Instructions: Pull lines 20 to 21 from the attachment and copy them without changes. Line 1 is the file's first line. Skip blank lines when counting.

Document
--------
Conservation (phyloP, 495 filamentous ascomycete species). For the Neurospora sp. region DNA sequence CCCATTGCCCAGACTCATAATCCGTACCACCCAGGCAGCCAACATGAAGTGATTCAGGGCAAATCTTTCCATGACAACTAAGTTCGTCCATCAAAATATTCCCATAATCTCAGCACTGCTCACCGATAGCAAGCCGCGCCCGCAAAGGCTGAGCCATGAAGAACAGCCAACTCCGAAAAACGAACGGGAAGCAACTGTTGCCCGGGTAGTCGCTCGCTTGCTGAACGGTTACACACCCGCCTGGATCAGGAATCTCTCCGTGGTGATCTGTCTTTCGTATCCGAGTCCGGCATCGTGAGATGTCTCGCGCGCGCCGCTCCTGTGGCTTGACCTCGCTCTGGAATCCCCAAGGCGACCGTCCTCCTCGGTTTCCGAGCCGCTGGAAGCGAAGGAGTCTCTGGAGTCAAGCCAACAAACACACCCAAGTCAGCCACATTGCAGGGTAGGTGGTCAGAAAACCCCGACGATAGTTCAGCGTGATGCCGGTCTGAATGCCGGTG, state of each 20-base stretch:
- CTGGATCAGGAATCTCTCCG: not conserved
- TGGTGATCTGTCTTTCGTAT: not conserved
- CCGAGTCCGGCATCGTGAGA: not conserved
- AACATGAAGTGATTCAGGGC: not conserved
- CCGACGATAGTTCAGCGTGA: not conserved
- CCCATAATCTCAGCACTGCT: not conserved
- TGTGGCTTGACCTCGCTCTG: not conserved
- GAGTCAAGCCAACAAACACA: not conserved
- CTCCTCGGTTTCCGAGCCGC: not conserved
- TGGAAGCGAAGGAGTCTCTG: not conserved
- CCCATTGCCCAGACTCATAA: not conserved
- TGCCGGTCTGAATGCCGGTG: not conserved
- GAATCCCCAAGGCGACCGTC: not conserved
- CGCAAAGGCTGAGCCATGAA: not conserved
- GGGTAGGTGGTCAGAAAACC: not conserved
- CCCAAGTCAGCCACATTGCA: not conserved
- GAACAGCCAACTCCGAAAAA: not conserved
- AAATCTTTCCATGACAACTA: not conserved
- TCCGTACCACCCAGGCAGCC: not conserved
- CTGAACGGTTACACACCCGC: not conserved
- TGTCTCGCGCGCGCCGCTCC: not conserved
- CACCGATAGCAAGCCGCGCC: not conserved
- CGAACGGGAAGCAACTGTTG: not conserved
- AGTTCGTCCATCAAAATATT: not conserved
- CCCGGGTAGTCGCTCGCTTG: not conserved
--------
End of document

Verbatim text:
- TCCGTACCACCCAGGCAGCC: not conserved
- CTGAACGGTTACACACCCGC: not conserved